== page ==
Sunday, September 05, 2004


I get all nostalgic when I think about the early 1970's--that last great era of American movies!

After Bonnie And Clyde (1967), big Hollywood studios did something they'd never done before--they took real risks on a bunch of original, daring movies.

Like Medium Cool, Easy Rider, Two-Lane Blacktop, Badlands, McCabe And Mrs. Miller, The Last Picture Show and Mean Streets.

And Alan J. Pakula's Klute (1971). Jane Fonda plays a New York prostitute in this unsettling thriller. Donald Sutherland is the small-town private eye in the big bad city, looking for a missing person who might have been her john.

The most remarkable thing about this movie is its darkness. There is so little light (deliberately so!) in the way the film is shot that you are literally peering into the screen, trying to make out seen from unseen, light from shadow, good from evil.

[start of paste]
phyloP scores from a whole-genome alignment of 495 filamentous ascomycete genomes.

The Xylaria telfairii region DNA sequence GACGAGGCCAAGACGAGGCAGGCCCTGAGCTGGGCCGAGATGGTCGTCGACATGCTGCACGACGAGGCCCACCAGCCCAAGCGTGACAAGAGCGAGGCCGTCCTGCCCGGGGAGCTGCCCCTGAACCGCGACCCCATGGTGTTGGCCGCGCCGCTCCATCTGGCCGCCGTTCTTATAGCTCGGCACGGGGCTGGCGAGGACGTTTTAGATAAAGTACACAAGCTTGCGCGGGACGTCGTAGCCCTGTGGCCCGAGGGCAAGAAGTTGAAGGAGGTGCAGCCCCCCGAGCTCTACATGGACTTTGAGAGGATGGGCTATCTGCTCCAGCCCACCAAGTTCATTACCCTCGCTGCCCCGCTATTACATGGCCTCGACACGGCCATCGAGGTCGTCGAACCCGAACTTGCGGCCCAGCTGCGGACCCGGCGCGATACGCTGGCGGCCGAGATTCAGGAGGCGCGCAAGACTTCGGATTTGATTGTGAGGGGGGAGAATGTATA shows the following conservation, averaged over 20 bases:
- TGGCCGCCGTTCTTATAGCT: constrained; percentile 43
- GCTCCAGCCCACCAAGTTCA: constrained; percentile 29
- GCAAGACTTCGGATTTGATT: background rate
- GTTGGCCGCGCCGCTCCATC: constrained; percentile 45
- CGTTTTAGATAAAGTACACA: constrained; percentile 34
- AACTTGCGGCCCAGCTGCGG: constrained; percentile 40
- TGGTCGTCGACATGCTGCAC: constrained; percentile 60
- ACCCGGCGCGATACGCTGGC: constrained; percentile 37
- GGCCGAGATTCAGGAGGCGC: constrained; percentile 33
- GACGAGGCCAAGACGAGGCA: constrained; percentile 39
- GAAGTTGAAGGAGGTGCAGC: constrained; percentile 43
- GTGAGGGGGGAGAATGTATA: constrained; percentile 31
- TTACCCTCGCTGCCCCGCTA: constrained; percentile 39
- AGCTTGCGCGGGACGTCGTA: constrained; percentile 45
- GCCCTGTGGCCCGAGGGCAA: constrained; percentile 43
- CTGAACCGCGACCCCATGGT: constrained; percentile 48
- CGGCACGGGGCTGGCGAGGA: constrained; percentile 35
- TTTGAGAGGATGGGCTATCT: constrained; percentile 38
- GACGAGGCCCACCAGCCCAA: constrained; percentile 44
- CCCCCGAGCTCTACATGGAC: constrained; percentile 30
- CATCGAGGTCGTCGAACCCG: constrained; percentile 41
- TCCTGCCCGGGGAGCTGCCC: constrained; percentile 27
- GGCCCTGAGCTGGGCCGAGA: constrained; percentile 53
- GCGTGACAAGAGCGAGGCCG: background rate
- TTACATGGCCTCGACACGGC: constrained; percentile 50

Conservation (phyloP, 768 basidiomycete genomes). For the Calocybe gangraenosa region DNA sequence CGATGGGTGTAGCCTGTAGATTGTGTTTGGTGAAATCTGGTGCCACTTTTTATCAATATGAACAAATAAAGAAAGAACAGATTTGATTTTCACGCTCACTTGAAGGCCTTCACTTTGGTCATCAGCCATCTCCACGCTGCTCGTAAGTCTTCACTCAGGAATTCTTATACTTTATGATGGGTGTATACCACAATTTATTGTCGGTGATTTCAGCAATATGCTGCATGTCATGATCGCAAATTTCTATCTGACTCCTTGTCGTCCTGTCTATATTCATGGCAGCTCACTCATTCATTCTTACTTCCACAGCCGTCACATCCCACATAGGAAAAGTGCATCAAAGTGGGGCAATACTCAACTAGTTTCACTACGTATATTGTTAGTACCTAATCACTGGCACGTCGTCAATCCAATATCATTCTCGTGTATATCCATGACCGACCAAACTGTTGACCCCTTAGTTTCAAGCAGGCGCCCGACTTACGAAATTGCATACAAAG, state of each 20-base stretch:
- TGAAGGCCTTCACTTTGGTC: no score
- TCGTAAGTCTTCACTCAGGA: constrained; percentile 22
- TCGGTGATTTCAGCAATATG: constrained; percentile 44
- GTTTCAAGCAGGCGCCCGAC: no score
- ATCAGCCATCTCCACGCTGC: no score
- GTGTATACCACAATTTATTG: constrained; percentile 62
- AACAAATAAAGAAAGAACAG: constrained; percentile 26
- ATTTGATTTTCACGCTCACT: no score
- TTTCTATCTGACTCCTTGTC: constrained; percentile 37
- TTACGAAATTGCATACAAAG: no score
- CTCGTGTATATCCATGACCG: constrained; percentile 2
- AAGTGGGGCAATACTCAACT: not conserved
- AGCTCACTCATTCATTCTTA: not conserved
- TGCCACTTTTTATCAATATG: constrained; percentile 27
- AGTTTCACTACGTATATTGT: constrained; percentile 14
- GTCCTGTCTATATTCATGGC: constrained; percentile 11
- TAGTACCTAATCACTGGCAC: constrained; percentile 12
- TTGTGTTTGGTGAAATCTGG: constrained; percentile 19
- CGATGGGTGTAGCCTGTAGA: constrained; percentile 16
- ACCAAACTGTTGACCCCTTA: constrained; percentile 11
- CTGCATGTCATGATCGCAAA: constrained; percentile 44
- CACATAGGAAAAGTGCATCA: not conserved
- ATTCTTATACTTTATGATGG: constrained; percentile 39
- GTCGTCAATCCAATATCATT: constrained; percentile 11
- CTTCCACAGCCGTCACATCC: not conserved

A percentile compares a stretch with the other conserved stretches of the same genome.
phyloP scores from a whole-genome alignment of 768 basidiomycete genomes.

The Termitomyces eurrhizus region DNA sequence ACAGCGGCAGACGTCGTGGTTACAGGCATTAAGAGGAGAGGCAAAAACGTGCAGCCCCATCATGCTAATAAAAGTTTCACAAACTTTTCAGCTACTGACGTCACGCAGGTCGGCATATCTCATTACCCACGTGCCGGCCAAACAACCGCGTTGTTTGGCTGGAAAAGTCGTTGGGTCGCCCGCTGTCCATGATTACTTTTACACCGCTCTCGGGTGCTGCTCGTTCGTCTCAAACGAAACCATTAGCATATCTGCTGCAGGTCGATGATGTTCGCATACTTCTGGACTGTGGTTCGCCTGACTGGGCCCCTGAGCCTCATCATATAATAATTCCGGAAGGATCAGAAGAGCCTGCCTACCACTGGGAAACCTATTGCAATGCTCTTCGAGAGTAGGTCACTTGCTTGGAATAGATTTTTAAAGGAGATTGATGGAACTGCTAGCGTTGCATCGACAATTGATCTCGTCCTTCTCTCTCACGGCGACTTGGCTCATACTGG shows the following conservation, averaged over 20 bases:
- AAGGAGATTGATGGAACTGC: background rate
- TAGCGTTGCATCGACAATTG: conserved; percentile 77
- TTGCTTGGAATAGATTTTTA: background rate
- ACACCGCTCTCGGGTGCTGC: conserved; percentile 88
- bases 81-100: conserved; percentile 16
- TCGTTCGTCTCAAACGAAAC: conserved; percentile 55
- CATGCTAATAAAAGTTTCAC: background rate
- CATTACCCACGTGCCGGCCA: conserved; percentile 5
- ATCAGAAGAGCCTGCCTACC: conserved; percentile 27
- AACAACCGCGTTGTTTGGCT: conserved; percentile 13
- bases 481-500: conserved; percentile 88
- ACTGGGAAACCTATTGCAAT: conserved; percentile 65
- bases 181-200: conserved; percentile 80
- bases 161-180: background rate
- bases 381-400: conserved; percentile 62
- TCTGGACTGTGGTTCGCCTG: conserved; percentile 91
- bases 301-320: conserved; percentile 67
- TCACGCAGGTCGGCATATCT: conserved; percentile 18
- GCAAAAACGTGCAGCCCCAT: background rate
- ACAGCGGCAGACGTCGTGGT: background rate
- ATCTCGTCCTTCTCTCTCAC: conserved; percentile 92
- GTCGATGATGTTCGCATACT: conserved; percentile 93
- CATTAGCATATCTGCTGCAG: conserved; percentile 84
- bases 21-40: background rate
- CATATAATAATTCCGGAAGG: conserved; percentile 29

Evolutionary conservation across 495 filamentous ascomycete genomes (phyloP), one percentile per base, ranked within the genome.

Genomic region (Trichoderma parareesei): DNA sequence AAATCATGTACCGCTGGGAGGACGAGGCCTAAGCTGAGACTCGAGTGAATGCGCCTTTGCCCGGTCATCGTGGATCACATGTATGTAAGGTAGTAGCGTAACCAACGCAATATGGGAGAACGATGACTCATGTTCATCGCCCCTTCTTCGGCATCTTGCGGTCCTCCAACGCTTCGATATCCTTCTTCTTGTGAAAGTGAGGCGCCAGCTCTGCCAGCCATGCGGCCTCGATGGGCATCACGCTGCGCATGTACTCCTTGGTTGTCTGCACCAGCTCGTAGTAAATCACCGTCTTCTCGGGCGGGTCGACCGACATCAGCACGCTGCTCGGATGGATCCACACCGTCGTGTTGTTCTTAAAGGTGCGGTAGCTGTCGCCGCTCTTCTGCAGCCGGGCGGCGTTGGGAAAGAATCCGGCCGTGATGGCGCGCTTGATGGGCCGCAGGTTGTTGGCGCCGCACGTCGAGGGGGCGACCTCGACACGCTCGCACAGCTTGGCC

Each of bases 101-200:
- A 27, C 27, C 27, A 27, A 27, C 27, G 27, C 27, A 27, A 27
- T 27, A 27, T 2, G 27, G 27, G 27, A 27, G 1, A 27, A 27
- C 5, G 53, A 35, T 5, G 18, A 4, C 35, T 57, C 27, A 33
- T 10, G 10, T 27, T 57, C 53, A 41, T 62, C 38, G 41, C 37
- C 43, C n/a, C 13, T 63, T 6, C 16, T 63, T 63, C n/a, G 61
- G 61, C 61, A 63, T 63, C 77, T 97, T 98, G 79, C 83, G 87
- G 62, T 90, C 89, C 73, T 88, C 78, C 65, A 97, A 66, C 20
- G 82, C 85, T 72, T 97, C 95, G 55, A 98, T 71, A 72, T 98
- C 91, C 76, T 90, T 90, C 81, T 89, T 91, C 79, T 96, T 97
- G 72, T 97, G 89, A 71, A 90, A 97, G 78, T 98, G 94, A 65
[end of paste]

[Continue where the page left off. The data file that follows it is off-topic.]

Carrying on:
The cinematographer, Gordon Willis, was nicknamed "the prince of darkness" because of his underlit style. He was also responsible for the dim, grim look of The Godfather.

That great era of Hollywood experimentation ended abruptly when Steven Spielberg invented something new with Jaws in 1975--the "blockbuster". The rules of the game changed overnight. And alas, we're still playing under those new rules!